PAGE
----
What’s new in the Energy Transition Model?
1. Natural gas demand calculated per hour
Demand and production of (natural) gas is now calculated for each hour per year rather than on a yearly basis. This allows you to see how gas use fluctuates over time, for example due to the heating of homes or electricity production. You may also explore how (peak) demand for gas will change in the future, and how this is affected by weather conditions.
The results of this time-resolved calculation are depicted in three new charts about gas demand, production, and storage. You can find them by clicking the “see more charts” button in the top right corner of the ETM.
2. Explore the impact of extreme weather conditions
Extreme weather conditions – such as extreme cold/warm periods and lack/excess of sunshine and wind – may affect your scenario. Low temperatures may impact (peak) heat demand, whereas a lack of wind and sunshine may negatively affect electricity production from wind and solar power. To explore these effects, a year with extreme weather conditions can now be selected in the ETM:
- 1987: “Dunkelflaute” during extreme cold winter period
- 1997: Lack of sustainable energy (incl. “Dunkelflaute”) and extreme cold days
- 2004: Excessive and scarce sustainable energy
This feature is only available for (regions in) the Netherlands.
3. CO2 factsheet available for your scenario
A visual representation of the CO2 footprint for your scenario is now available under the results section in the ETM. You can look at the footprint for your scenario’s start and end year, making it easy to see the impact of your choices on CO2 emissions in your region. This sheet is ready to print.
4. Hybrid heat in industry
It is now possible to combine gas and hydrogen burners in the industry sector with power-to-heat boilers, which reduce demand for gas and hydrogen during periods of excess electricity production. As opposed to regular (baseload) electric boilers, this new option allows users to prevent that electric boilers from running on electriciy produced by gas or hydrogen plants. The calculation is done on an hourly basis; the resulting gas and hydrogen demand profiles are therefore dependent on available surpluses. Hybrid heat is available in the following sectors: chemical industry, refineries, food industry and paper industry.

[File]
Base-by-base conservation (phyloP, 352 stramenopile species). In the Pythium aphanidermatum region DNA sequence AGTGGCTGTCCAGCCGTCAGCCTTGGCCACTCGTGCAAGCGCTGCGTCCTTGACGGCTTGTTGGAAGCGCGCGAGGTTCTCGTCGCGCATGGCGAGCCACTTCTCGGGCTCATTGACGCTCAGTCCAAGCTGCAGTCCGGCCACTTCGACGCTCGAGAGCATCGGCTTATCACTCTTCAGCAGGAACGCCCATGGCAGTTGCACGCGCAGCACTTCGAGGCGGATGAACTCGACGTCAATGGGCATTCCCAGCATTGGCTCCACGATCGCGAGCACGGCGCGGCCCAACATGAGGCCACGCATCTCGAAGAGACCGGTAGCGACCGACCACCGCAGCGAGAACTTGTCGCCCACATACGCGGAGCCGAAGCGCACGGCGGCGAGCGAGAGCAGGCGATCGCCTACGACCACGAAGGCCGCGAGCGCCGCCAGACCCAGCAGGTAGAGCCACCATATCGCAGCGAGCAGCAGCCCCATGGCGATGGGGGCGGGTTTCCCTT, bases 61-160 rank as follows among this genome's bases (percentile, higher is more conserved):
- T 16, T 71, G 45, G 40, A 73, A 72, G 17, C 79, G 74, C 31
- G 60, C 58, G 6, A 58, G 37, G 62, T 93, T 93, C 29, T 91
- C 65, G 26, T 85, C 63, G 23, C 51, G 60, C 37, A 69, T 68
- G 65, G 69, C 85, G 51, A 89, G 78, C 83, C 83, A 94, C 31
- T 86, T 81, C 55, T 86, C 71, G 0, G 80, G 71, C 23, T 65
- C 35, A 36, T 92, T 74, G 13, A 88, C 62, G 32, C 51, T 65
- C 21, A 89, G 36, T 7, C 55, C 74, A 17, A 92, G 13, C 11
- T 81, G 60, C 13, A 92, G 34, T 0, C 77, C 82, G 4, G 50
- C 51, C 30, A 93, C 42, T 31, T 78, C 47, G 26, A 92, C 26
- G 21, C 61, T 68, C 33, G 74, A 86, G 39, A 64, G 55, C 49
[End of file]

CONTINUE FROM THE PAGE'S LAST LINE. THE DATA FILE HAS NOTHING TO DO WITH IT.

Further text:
5. Hydrogen in industry
It is now also possible to use hydrogen in the ‘other industry’ sector, next to the energy carriers already present.
6. Weighted average costs of capital (WACC)
You can now adjust the future cost of capital (WACC) for all technologies in the ETM. More information can be found on our documentation.
7. Improvements in biomass modelling
The modelling of biomass in the ETM has been improved in collaboration with TKI Nieuw Gas, Gasunie, GasTerra and TNO. Using biomass in a scenario is now simpler and more transparent. The improvements allow the user to see at a glance which biomass flows exist for the region, both for the present and the future. In addition, potentials for various biomass flows have been investigated by TNO. The ETM now shows these potentials for each region. Another important point of improvement is the addition of supercritical water gasification (SCW) and gasification of dry biomass for green gas. All required data on biomass and conversion techniques have been adjusted and documented on our GitHub based on research by TNO.
8. New large-scale electricity storage technologies
Two large-scale electricity storage technologies have been added: underground pumped hydro storage and large-scale batteries. Excess electricity from renewable sources can now be stored in these technologies and supplied to the grid at a later moment. The user can adjust the costs of these technologies.